Washington has spent more than a decade debating, with little real effect, how to protect the nation against cyber attack. Industries controlling the nation’s electrical grid and other essential infrastructure have resisted proposals for mandatory cyber defense standards, and have promised voluntary efforts. But major vulnerabilities remain.
The Wall Street Journal recently disclosed that Iranian hackers gained control of a small dam near Rye, N.Y., in 2013 in an attack that got the attention of the White House.
At the very least the incident showed an active effort by Iran to explore vulnerabilities in American infrastructure connected to the Internet.
But Iran is not the only potentially hostile nation doing this. Many attacks have been traced to the Chinese military and Russian organized crime.
The warning signs should be clear to the White House and Congress.
Cyber attacks on industry can cause major damage. Last year the German government disclosed that hackers gained access to the controls of a German steel plant and caused “massive” physical damage that destroyed a blast furnace.
Hostile hackers interested in the potential for damaging the U.S. economy have a rich target set to work with. The United States has some 57,000 industrial control systems connected to the Internet, more than any other country. In addition to most industrial processes, these systems control, among other things, pipeline flows, water release from dams and the opening and closing of drawbridges. A hacker could shut down production lines, cause pipeline explosions or floods, or close highways.
A decade of debate has exposed a fault line between those who think the federal government should not be allowed to regulate cyber security and those who think the nation will remain vulnerable as long as industries are left to their own devices. The compromise that has emerged stresses voluntary cooperation between the government and industry based on sharing information about vulnerabilities, attacks and best practices for cyber security.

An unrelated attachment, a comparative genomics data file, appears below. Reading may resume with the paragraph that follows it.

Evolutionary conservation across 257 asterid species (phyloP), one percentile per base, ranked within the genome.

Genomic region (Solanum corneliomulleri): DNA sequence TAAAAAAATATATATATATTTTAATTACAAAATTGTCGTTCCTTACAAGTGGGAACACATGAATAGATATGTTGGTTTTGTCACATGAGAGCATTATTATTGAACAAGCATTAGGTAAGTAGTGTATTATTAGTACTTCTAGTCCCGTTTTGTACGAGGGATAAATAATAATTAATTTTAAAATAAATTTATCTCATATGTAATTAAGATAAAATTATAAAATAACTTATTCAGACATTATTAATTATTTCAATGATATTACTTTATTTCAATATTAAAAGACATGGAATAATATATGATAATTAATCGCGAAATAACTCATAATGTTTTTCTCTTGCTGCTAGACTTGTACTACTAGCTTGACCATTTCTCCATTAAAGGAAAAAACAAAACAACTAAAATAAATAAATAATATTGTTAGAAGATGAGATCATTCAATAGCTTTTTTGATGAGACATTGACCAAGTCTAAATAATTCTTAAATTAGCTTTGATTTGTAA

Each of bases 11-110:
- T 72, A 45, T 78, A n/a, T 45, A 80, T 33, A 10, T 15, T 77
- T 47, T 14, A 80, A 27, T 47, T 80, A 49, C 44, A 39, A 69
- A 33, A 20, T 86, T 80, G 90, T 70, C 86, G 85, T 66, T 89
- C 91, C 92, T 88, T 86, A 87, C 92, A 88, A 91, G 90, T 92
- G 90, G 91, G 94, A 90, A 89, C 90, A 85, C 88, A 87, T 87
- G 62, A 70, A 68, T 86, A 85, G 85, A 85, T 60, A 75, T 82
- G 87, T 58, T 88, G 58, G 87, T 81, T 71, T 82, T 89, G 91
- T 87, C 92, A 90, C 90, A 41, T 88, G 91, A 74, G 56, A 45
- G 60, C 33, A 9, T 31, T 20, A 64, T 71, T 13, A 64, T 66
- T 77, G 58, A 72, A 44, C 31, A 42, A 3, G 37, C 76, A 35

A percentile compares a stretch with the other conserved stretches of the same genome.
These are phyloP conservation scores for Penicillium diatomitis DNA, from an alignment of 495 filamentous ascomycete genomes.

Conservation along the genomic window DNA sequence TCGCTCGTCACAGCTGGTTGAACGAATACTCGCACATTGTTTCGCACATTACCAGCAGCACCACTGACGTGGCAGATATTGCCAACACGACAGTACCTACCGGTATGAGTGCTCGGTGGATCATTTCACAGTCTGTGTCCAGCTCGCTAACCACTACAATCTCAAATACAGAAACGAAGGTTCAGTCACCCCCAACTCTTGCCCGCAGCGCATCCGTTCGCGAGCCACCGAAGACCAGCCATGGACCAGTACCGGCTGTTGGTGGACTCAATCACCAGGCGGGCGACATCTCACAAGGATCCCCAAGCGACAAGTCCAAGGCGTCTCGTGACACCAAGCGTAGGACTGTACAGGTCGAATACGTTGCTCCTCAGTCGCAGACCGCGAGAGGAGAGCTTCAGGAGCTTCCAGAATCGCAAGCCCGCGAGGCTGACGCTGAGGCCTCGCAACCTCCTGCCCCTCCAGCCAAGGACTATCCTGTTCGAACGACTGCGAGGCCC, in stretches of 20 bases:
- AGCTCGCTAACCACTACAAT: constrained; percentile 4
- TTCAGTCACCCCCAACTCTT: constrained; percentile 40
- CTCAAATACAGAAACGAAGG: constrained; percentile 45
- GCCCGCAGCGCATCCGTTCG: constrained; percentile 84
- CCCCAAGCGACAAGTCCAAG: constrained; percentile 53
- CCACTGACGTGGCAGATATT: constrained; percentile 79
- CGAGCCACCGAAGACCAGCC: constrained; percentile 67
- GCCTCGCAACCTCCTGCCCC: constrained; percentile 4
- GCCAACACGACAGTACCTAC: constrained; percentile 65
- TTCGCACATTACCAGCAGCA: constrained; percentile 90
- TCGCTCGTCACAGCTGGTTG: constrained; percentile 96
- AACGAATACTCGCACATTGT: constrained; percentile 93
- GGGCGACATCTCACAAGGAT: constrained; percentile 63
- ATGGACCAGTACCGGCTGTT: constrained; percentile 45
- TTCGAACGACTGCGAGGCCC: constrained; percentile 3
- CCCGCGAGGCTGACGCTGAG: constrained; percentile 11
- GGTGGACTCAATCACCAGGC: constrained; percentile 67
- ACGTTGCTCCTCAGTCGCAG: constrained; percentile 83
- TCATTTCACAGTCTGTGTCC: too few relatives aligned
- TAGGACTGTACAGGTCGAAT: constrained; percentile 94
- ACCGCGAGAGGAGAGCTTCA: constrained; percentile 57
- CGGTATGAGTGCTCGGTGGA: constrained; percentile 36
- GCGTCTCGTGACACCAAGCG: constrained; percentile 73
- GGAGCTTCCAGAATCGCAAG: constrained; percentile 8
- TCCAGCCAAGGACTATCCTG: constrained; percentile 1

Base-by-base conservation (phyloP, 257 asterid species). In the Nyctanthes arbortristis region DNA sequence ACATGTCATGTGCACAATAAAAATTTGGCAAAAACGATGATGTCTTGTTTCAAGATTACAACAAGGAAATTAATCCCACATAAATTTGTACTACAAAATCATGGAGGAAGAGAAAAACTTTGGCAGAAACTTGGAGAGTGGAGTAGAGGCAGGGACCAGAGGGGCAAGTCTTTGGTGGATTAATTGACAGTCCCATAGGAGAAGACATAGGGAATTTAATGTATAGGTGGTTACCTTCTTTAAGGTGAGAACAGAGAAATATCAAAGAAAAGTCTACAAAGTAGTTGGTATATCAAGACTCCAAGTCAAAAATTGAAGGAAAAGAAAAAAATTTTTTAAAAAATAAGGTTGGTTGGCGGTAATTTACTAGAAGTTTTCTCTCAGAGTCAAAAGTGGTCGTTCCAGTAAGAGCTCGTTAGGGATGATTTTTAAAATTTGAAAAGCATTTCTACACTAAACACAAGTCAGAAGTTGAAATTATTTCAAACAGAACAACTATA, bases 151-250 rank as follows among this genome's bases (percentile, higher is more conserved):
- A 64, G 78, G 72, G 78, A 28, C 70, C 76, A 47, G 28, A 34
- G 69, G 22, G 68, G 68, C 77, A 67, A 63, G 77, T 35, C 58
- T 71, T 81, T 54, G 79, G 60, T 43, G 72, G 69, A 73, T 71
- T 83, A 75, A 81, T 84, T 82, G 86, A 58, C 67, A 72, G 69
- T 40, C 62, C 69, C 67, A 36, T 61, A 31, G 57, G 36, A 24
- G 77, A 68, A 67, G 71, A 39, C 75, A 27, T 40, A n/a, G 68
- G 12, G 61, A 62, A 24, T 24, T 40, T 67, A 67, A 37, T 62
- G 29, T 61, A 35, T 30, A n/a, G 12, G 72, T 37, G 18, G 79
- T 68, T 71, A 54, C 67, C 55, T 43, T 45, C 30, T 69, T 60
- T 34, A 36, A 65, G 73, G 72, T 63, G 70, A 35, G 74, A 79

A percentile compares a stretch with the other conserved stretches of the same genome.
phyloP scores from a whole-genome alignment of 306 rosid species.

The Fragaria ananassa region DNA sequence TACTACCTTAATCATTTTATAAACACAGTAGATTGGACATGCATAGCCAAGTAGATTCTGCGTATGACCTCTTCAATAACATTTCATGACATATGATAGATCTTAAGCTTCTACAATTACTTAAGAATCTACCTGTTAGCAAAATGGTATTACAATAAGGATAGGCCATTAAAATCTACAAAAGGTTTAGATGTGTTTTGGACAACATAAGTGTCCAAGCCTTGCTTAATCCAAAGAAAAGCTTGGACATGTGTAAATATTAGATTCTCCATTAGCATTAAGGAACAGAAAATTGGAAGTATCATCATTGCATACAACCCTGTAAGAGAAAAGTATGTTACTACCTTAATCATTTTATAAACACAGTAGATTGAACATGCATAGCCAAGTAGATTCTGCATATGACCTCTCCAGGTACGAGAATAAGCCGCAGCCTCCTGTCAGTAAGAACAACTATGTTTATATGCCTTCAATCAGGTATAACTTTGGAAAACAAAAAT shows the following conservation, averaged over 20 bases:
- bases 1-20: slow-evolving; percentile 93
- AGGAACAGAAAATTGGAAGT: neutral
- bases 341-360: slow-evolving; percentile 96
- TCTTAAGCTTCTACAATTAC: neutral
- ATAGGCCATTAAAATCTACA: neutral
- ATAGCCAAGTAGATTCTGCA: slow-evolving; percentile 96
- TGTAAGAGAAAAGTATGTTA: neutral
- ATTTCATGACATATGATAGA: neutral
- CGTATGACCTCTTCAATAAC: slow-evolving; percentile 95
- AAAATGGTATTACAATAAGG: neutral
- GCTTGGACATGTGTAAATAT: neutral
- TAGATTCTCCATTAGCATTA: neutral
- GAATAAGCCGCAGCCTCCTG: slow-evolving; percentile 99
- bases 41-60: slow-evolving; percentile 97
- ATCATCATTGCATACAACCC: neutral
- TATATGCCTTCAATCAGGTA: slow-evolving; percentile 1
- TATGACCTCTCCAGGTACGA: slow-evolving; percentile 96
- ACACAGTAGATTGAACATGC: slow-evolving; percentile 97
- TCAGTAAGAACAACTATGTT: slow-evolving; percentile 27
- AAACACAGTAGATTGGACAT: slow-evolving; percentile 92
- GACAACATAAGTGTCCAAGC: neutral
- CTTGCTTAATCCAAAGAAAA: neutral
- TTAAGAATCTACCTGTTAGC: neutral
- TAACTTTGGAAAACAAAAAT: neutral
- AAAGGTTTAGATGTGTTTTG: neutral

The federal government, through the Department of Homeland Security, is supposed to lead the way. But the failure of government agencies themselves, such as the Office of Personnel Management and the Internal Revenue Service, to protect critical information raises questions about the effectiveness of the government’s capacity to provide adequate safeguards.
However, the nation is already under surveillance by enemies using cyber tools to probe our major vulnerabilities for use in a potential attack. Americans can no longer regard cyber vulnerabilities as an acceptable cost of doing business.
Infrastructure critical to the functioning of the economy and the national defense should either be disconnected from the Internet or otherwise protected from cyber attack.